Dissolution rates of DWPF glasses from long-term PCT

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We have characterized the corrosion behavior of several Defense Waste Processing Facility (DWPF) reference waste glasses by conducting static dissolution tests with crushed glasses. Glass dissolution rates were calculated from measured B concentrations in tests conducted for up to five years. The dissolution rates of all glasses increased significantly after certain alteration phases precipitated. Calculation of the dissolution rates was complicated by the decrease in the available surface area as the glass dissolves. We took the loss of surface area into account by modeling the particles to be spheres, then extracting from the short-term test results the dissolution rate corresponding ... continued below

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8 p.

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Ebert, W.L. & Tam, S.W. December 31, 1996.

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Description

We have characterized the corrosion behavior of several Defense Waste Processing Facility (DWPF) reference waste glasses by conducting static dissolution tests with crushed glasses. Glass dissolution rates were calculated from measured B concentrations in tests conducted for up to five years. The dissolution rates of all glasses increased significantly after certain alteration phases precipitated. Calculation of the dissolution rates was complicated by the decrease in the available surface area as the glass dissolves. We took the loss of surface area into account by modeling the particles to be spheres, then extracting from the short-term test results the dissolution rate corresponding to a linear decrease in the radius of spherical particles. The measured extent of dissolution in tests conducted for longer times was less than predicted with this linear dissolution model. This indicates that advanced stages of corrosion are affected by another process besides dissolution, which we believe to be associated with a decrease in the precipitation rate of the alteration phases. These results show that the dissolution rate measured soon after the formation of certain alteration phases provides an upper limit for the long-term dissolution rate, and can be used to determine a bounding value for the source term for radionuclide release from waste glasses. The long-term dissolution rates measured in tests at 20,000 per m at 90 {degrees}C in tuff groundwater at pH values near 12 for the Environmental Assessment glass and glasses made with SRL 131 and SRL 202 frits, respectively.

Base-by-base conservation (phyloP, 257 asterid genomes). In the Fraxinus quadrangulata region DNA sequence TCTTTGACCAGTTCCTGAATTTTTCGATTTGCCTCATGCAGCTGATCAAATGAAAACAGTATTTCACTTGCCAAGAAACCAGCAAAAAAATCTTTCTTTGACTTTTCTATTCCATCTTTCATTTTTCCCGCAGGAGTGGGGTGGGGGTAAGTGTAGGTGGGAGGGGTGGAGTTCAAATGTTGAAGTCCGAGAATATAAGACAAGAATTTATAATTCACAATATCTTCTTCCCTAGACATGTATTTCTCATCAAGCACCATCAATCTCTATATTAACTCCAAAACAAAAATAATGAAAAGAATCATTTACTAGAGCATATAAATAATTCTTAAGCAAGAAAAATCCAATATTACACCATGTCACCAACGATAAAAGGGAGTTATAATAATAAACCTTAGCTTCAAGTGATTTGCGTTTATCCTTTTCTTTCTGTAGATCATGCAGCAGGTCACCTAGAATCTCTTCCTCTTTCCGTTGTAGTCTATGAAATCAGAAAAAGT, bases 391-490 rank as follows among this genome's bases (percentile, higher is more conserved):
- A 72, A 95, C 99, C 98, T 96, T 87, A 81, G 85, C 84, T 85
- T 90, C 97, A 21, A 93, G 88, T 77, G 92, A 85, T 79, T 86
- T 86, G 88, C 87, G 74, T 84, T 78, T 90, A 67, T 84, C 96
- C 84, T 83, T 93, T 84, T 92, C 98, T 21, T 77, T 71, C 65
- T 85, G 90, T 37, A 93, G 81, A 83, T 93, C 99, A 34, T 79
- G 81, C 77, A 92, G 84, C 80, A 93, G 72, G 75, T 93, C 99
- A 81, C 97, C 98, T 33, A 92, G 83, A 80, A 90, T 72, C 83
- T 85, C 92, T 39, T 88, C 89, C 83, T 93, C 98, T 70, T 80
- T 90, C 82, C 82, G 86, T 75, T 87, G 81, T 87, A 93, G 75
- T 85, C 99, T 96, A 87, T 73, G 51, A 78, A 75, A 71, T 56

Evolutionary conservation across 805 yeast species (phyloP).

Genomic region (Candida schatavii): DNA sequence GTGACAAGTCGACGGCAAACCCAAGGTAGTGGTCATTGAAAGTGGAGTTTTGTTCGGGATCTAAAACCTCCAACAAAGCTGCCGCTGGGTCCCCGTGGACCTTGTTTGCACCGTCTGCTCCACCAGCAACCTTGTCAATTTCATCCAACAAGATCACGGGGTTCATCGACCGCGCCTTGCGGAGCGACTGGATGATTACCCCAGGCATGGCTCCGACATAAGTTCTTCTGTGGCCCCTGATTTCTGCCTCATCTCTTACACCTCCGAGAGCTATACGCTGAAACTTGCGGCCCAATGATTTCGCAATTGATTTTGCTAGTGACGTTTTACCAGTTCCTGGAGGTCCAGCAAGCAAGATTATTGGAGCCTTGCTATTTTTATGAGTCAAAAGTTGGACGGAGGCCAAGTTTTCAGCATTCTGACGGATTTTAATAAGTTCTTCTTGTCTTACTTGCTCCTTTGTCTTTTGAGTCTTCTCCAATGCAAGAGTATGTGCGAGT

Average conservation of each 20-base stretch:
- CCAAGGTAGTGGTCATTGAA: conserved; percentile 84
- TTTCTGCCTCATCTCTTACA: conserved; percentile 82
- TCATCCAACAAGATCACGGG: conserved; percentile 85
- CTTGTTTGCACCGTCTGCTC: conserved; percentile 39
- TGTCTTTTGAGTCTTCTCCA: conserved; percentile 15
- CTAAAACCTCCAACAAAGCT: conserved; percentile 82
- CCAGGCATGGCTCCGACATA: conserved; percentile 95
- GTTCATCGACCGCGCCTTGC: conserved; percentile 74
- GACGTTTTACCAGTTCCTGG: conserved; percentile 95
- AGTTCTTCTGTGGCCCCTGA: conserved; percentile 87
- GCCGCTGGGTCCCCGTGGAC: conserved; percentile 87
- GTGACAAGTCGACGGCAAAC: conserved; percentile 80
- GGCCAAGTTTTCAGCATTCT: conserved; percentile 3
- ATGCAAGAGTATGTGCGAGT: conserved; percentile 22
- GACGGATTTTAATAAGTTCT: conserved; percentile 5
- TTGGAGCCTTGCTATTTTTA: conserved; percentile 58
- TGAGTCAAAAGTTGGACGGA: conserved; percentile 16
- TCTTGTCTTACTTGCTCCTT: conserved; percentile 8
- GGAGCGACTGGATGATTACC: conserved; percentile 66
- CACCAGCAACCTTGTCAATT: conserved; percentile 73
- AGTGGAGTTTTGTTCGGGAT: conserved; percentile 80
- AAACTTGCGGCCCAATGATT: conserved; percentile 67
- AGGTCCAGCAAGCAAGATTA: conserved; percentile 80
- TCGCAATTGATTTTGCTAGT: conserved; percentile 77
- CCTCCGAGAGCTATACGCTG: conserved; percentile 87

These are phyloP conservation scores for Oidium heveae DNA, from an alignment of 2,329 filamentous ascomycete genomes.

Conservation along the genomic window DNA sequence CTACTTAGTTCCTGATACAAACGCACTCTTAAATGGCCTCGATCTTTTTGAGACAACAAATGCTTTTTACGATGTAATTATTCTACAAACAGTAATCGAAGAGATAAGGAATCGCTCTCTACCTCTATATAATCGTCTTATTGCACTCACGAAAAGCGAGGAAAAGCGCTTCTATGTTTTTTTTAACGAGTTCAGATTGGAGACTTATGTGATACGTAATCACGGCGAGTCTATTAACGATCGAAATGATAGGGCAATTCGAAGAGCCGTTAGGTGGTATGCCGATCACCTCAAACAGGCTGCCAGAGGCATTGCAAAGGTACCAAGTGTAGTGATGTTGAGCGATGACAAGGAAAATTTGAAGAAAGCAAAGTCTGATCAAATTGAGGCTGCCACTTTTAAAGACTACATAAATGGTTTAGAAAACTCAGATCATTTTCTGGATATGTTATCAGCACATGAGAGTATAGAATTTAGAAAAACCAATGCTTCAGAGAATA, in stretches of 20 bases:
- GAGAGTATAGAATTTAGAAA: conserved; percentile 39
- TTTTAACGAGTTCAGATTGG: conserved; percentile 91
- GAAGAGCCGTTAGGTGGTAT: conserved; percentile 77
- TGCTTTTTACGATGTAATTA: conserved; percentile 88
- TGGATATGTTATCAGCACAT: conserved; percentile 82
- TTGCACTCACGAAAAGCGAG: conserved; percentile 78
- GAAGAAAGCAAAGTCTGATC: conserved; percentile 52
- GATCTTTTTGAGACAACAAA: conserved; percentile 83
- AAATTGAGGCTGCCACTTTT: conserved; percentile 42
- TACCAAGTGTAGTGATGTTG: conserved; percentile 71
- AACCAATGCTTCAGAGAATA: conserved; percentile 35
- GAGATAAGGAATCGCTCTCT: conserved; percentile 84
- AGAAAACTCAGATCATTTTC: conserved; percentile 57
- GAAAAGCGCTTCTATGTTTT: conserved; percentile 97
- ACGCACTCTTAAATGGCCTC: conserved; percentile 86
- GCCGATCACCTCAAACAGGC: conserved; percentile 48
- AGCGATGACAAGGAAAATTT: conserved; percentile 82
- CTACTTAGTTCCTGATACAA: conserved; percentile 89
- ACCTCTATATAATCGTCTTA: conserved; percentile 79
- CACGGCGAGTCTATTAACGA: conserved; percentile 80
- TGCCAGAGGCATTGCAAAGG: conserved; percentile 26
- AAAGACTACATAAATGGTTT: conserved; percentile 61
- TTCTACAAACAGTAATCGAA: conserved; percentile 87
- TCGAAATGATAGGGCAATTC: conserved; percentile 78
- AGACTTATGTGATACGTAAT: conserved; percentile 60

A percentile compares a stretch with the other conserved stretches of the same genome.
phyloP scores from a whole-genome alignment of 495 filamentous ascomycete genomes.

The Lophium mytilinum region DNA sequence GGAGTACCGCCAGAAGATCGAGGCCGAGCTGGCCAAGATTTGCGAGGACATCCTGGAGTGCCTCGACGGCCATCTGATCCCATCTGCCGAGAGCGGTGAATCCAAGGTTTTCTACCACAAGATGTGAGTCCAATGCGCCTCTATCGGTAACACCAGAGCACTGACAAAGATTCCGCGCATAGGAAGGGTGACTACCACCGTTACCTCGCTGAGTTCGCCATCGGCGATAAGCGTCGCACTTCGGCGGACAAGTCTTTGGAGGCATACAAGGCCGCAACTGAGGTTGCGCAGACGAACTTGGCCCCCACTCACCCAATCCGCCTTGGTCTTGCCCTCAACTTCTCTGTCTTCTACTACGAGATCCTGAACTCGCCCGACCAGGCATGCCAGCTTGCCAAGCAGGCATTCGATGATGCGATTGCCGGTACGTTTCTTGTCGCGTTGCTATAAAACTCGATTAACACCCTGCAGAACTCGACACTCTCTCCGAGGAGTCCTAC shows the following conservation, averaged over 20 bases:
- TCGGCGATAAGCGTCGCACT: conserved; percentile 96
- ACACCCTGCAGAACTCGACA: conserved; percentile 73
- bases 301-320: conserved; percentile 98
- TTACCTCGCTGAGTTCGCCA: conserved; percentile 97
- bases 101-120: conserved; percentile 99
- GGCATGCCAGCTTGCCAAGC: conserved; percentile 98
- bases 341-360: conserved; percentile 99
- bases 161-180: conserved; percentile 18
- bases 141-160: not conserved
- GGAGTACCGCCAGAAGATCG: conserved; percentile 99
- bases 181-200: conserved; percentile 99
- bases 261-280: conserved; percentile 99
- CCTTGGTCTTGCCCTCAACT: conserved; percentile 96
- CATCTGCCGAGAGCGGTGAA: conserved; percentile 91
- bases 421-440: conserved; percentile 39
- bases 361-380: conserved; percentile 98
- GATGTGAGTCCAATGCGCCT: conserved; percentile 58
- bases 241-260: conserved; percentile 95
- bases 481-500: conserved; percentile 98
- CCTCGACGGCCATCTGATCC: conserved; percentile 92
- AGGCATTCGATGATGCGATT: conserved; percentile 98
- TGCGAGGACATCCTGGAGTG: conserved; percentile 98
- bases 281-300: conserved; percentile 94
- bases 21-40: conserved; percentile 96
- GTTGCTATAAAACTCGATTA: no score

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8 p.

Notes

INIS; OSTI as DE97003180

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  • 1996 Fall meeting of the Materials Research Society (MRS), Boston, MA (United States), 2-6 Dec 1996

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  • Other: DE97003180
  • Report No.: ANL/CMT/CP--90404
  • Report No.: CONF-961202--84
  • Grant Number: W-31109-ENG-38
  • Office of Scientific & Technical Information Report Number: 460780
  • Archival Resource Key: ark:/67531/metadc677501

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Office of Scientific & Technical Information Technical Reports

Reports, articles and other documents harvested from the Office of Scientific and Technical Information.

Office of Scientific and Technical Information (OSTI) is the Department of Energy (DOE) office that collects, preserves, and disseminates DOE-sponsored research and development (R&D) results that are the outcomes of R&D projects or other funded activities at DOE labs and facilities nationwide and grantees at universities and other institutions.

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  • December 31, 1996

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  • July 25, 2015, 2:21 a.m.

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  • June 13, 2016, 7:14 p.m.

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Ebert, W.L. & Tam, S.W. Dissolution rates of DWPF glasses from long-term PCT, article, December 31, 1996; Illinois. (digital.library.unt.edu/ark:/67531/metadc677501/: accessed November 20, 2017), University of North Texas Libraries, Digital Library, digital.library.unt.edu; crediting UNT Libraries Government Documents Department.